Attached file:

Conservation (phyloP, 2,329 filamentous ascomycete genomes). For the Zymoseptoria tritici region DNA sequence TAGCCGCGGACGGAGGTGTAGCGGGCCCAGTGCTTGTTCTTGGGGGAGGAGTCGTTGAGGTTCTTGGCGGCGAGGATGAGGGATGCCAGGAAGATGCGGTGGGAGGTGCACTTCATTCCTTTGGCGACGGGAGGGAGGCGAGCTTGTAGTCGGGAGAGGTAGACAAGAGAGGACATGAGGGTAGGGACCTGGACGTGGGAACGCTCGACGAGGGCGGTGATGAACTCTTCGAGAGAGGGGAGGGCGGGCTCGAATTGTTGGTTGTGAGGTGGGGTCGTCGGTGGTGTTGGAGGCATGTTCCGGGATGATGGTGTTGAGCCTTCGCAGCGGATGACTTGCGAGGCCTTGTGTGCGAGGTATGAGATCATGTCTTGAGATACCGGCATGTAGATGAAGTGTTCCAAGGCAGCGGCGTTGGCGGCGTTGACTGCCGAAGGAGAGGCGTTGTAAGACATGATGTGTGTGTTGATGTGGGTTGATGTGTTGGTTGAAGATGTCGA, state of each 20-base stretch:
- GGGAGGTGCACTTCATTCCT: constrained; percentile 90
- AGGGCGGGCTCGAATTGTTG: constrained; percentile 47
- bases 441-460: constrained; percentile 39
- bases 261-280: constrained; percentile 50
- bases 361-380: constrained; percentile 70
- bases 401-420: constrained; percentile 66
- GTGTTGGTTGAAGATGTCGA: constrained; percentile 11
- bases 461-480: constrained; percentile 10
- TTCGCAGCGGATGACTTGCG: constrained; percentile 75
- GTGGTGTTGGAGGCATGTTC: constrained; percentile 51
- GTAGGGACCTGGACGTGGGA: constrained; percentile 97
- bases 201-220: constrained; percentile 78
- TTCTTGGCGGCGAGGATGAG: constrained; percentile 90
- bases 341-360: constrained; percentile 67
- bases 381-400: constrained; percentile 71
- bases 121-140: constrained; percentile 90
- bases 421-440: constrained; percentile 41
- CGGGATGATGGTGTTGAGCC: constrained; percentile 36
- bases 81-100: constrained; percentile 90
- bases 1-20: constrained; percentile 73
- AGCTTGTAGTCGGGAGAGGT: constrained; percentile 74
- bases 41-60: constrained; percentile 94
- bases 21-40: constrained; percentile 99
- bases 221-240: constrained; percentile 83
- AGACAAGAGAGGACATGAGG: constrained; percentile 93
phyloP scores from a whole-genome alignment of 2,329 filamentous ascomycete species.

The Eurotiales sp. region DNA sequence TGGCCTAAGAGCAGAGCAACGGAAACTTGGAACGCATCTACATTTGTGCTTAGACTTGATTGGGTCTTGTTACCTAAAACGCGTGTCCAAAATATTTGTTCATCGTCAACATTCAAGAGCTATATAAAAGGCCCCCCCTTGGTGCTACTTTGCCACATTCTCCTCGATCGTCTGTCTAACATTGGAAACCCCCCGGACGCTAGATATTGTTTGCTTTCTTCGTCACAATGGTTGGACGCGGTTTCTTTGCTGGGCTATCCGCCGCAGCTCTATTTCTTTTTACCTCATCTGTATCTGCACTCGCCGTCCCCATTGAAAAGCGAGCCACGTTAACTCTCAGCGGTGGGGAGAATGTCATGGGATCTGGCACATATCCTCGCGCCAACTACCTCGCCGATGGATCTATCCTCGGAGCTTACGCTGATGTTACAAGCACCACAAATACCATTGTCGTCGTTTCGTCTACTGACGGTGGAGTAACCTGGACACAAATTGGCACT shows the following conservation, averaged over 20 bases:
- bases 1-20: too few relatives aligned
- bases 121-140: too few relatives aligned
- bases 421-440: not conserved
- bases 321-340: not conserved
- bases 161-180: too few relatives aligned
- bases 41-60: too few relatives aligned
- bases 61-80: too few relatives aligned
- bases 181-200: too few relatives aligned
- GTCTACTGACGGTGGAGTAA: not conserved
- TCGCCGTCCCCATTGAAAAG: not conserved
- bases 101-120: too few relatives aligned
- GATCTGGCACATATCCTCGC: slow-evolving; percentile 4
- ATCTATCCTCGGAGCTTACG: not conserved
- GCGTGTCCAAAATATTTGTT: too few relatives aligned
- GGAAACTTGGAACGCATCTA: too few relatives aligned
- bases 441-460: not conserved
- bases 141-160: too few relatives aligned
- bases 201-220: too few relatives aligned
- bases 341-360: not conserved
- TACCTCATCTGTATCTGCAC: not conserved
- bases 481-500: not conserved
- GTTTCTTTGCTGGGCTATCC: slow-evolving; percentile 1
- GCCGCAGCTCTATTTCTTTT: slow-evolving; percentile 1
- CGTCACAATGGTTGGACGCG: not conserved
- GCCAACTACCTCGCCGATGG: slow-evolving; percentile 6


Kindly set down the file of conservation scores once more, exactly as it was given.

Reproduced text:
Conservation (phyloP, 2,329 filamentous ascomycete genomes). For the Zymoseptoria tritici region DNA sequence TAGCCGCGGACGGAGGTGTAGCGGGCCCAGTGCTTGTTCTTGGGGGAGGAGTCGTTGAGGTTCTTGGCGGCGAGGATGAGGGATGCCAGGAAGATGCGGTGGGAGGTGCACTTCATTCCTTTGGCGACGGGAGGGAGGCGAGCTTGTAGTCGGGAGAGGTAGACAAGAGAGGACATGAGGGTAGGGACCTGGACGTGGGAACGCTCGACGAGGGCGGTGATGAACTCTTCGAGAGAGGGGAGGGCGGGCTCGAATTGTTGGTTGTGAGGTGGGGTCGTCGGTGGTGTTGGAGGCATGTTCCGGGATGATGGTGTTGAGCCTTCGCAGCGGATGACTTGCGAGGCCTTGTGTGCGAGGTATGAGATCATGTCTTGAGATACCGGCATGTAGATGAAGTGTTCCAAGGCAGCGGCGTTGGCGGCGTTGACTGCCGAAGGAGAGGCGTTGTAAGACATGATGTGTGTGTTGATGTGGGTTGATGTGTTGGTTGAAGATGTCGA, state of each 20-base stretch:
- GGGAGGTGCACTTCATTCCT: constrained; percentile 90
- AGGGCGGGCTCGAATTGTTG: constrained; percentile 47
- bases 441-460: constrained; percentile 39
- bases 261-280: constrained; percentile 50
- bases 361-380: constrained; percentile 70
- bases 401-420: constrained; percentile 66
- GTGTTGGTTGAAGATGTCGA: constrained; percentile 11
- bases 461-480: constrained; percentile 10
- TTCGCAGCGGATGACTTGCG: constrained; percentile 75
- GTGGTGTTGGAGGCATGTTC: constrained; percentile 51
- GTAGGGACCTGGACGTGGGA: constrained; percentile 97
- bases 201-220: constrained; percentile 78
- TTCTTGGCGGCGAGGATGAG: constrained; percentile 90
- bases 341-360: constrained; percentile 67
- bases 381-400: constrained; percentile 71
- bases 121-140: constrained; percentile 90
- bases 421-440: constrained; percentile 41
- CGGGATGATGGTGTTGAGCC: constrained; percentile 36
- bases 81-100: constrained; percentile 90
- bases 1-20: constrained; percentile 73
- AGCTTGTAGTCGGGAGAGGT: constrained; percentile 74
- bases 41-60: constrained; percentile 94
- bases 21-40: constrained; percentile 99
- bases 221-240: constrained; percentile 83
- AGACAAGAGAGGACATGAGG: constrained; percentile 93
phyloP scores from a whole-genome alignment of 2,329 filamentous ascomycete species.

The Eurotiales sp. region DNA sequence TGGCCTAAGAGCAGAGCAACGGAAACTTGGAACGCATCTACATTTGTGCTTAGACTTGATTGGGTCTTGTTACCTAAAACGCGTGTCCAAAATATTTGTTCATCGTCAACATTCAAGAGCTATATAAAAGGCCCCCCCTTGGTGCTACTTTGCCACATTCTCCTCGATCGTCTGTCTAACATTGGAAACCCCCCGGACGCTAGATATTGTTTGCTTTCTTCGTCACAATGGTTGGACGCGGTTTCTTTGCTGGGCTATCCGCCGCAGCTCTATTTCTTTTTACCTCATCTGTATCTGCACTCGCCGTCCCCATTGAAAAGCGAGCCACGTTAACTCTCAGCGGTGGGGAGAATGTCATGGGATCTGGCACATATCCTCGCGCCAACTACCTCGCCGATGGATCTATCCTCGGAGCTTACGCTGATGTTACAAGCACCACAAATACCATTGTCGTCGTTTCGTCTACTGACGGTGGAGTAACCTGGACACAAATTGGCACT shows the following conservation, averaged over 20 bases:
- bases 1-20: too few relatives aligned
- bases 121-140: too few relatives aligned
- bases 421-440: not conserved
- bases 321-340: not conserved
- bases 161-180: too few relatives aligned
- bases 41-60: too few relatives aligned
- bases 61-80: too few relatives aligned
- bases 181-200: too few relatives aligned
- GTCTACTGACGGTGGAGTAA: not conserved
- TCGCCGTCCCCATTGAAAAG: not conserved
- bases 101-120: too few relatives aligned
- GATCTGGCACATATCCTCGC: slow-evolving; percentile 4
- ATCTATCCTCGGAGCTTACG: not conserved
- GCGTGTCCAAAATATTTGTT: too few relatives aligned
- GGAAACTTGGAACGCATCTA: too few relatives aligned
- bases 441-460: not conserved
- bases 141-160: too few relatives aligned
- bases 201-220: too few relatives aligned
- bases 341-360: not conserved
- TACCTCATCTGTATCTGCAC: not conserved
- bases 481-500: not conserved
- GTTTCTTTGCTGGGCTATCC: slow-evolving; percentile 1
- GCCGCAGCTCTATTTCTTTT: slow-evolving; percentile 1
- CGTCACAATGGTTGGACGCG: not conserved
- GCCAACTACCTCGCCGATGG: slow-evolving; percentile 6